I hope this message finds you doing really well. It’s been a busy start for me. I haven’t actually been on holiday since May 2019 and I finally have a lovely Uruguay-style month-long holiday coming up in Rocha from February 6 🎉🏝 So I’ve been packing in a lot of content for you over the last month 😅
Guru’Guay started out in 2013 as a Uruguay travel website. Five years later we started writing content for folks interested in moving here. So, when the borders closed to foreigners for travel (from March 2020 to November 2021 ) it was not a surprise—but still quite remarkable to witness—that the most read articles went from being 80% travel-related and 20% relocation-related, to the exact inverse. Most popular were moving to Uruguay, the average salary (pretty miserable, which is why I always recommend you have your income sorted out before you come), how to become a resident and an interview with a US risk analysis expert who concludes “Uruguay is an eye of calm in a global storm” 😲
Given the demand—and anyway, when we travel we all fantasise about what it would be like moving to the country that we are travelling in, don’t we?—over the last couple of months Guru’Guay has teamed up with one of Uruguay’s top law and tax firms to talk about living, working and investing in Uruguay.
Many of the questions I asked in the interviews are from Guru’Guay readers (collected in our Facebook Discover Uruguay group). The rest were my own. The conversations were pretty frank—“without hairs on the tongue” as they say in Uruguay.
Francesca answered reader questions about residency and relocation and retiring to Uruguay (hear us crack up 🤣 over whether a retired couple need tie the knot before arriving). Francesca leads Andersen’s residency unit which has tripled in size since the pandemic started.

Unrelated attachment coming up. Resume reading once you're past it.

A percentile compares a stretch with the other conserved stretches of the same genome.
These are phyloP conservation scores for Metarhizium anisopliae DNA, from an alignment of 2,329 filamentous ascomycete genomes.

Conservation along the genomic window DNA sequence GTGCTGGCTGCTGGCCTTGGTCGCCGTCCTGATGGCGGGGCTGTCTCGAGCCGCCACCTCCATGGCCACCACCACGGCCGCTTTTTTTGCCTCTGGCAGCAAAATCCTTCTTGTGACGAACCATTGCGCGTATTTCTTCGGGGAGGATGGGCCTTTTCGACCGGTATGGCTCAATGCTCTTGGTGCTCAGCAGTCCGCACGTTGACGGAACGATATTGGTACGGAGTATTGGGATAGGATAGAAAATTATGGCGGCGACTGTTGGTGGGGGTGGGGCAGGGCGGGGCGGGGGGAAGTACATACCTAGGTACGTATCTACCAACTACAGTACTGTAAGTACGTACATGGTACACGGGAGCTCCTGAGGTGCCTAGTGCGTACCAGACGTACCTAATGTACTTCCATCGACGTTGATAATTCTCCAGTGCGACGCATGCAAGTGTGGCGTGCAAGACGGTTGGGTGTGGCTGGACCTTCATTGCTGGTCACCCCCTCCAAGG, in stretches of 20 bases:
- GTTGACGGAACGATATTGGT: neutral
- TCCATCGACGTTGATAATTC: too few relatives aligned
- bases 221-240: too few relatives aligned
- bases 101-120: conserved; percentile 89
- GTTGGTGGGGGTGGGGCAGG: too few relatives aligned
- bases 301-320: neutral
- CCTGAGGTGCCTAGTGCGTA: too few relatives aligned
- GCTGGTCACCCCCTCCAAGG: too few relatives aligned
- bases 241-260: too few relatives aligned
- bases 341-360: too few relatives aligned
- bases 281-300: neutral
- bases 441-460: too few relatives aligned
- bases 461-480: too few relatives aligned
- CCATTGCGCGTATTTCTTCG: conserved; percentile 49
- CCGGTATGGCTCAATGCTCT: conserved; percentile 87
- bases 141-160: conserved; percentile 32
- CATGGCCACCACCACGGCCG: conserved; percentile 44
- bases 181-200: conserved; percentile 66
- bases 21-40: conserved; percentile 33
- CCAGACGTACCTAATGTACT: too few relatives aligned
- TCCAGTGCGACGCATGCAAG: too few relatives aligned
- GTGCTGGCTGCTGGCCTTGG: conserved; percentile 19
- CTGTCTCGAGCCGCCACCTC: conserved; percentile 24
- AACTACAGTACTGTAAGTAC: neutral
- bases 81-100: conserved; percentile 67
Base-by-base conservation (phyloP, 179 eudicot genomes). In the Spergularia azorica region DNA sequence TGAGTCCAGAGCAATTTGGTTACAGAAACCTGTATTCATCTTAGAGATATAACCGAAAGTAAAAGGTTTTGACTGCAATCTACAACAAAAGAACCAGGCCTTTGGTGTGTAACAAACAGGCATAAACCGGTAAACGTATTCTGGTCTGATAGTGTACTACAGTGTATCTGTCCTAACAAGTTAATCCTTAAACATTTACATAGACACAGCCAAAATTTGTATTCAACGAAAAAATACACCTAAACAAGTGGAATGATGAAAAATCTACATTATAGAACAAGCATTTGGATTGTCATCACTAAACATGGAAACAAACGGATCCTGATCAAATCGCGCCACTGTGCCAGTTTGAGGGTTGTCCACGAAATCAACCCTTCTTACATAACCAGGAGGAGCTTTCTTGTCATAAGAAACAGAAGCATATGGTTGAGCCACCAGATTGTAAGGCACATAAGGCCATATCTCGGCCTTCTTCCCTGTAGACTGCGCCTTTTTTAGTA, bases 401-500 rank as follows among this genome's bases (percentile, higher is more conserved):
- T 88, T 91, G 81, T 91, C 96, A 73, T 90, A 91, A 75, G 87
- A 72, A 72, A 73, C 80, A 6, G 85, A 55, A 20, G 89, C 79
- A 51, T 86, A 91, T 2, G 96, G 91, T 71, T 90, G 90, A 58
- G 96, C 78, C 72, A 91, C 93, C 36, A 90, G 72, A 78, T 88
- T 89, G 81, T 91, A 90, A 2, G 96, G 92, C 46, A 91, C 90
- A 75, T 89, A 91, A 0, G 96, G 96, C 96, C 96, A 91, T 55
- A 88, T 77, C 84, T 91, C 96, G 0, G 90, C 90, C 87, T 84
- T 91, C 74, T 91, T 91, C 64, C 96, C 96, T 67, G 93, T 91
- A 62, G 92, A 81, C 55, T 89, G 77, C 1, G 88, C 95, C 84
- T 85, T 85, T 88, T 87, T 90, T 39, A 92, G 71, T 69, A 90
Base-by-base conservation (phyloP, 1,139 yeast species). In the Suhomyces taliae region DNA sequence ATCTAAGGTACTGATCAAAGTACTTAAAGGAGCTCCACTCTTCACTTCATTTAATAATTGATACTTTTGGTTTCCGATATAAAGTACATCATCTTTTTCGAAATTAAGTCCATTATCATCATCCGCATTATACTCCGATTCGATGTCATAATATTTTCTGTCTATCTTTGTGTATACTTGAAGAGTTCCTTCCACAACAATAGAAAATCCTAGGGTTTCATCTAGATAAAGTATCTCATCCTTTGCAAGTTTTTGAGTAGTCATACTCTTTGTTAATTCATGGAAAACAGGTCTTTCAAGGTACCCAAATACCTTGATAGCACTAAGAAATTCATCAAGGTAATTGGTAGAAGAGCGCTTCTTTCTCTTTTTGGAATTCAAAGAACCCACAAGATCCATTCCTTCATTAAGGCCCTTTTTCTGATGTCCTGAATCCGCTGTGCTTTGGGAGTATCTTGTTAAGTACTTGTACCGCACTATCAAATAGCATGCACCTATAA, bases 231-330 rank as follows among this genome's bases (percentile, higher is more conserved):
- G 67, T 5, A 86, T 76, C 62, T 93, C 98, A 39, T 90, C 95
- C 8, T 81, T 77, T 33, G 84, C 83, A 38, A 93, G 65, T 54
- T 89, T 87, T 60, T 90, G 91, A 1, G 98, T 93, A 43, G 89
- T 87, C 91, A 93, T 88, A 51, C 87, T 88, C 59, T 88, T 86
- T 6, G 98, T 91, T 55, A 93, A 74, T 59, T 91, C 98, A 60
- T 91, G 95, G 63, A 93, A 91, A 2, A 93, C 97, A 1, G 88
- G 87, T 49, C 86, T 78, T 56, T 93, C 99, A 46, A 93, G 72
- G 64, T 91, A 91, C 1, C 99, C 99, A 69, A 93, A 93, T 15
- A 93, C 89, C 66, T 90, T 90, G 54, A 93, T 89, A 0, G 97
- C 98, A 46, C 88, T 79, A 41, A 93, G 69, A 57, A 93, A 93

You'll learn about taxes in Uruguay from Juan (I’m hoping to bring down my own tax bill on the basis of what I learned, and I voiced my frustration at the system 🤬) and we talked through the basics of setting up a business (plus his take on the burgeoning software industry was an eye-opener 👀).
I hadn’t really twigged that a full 95% of Uruguay is rural. In my interview with Federico, managing partner at Andersen, we talked about why investors choose Uruguay and specifically farmland. We talked yields. I also asked about the benefits to Uruguayan society and how the land is protected. Federico gamely answered Guru’Guay readers' questions about carbon neutral 🥩 beef, subsidies for organic farming and whether owning a boutique winery 🍷 is a good investment. All good stuff. We also sorted out the perennial confusion between tax residency and legal residency (Federico’s comparison with Portugal’s Golden Visa program, at least in part, was the first time I’d heard that reference).
👉 👉 Watch all the interviews on YouTube
If you prefer the written word, the farmland interview article is already out, and a new article will be released each Monday of February
👉 👉 and collected here Living, Working & Investing in Uruguay
What else? Like elsewhere in the world, the number of Covid cases has soared. I still can't believe that I haven't had covid yet, but so many people around have it, it feels like a matter of time... Meanwhile carnival 🎉 began with most events in the open air as usual (if you’re wondering how to buy tickets for the upcoming Llamadas parades, your answer is here). Same for the Sea Goddess festival 🌊 Everyone is being asked to act responsibly including getting vaccinated. You’ll recall that we have really good vaccination rates. You can see the numbers on our Covid page which we continue to update every couple of weeks.
I have some exciting news to tell you in my next newsletter out on the second Saturday of next month. It’s personal but I think it’s also going to be of a great deal of interest to lots of readers. So more then. ❤️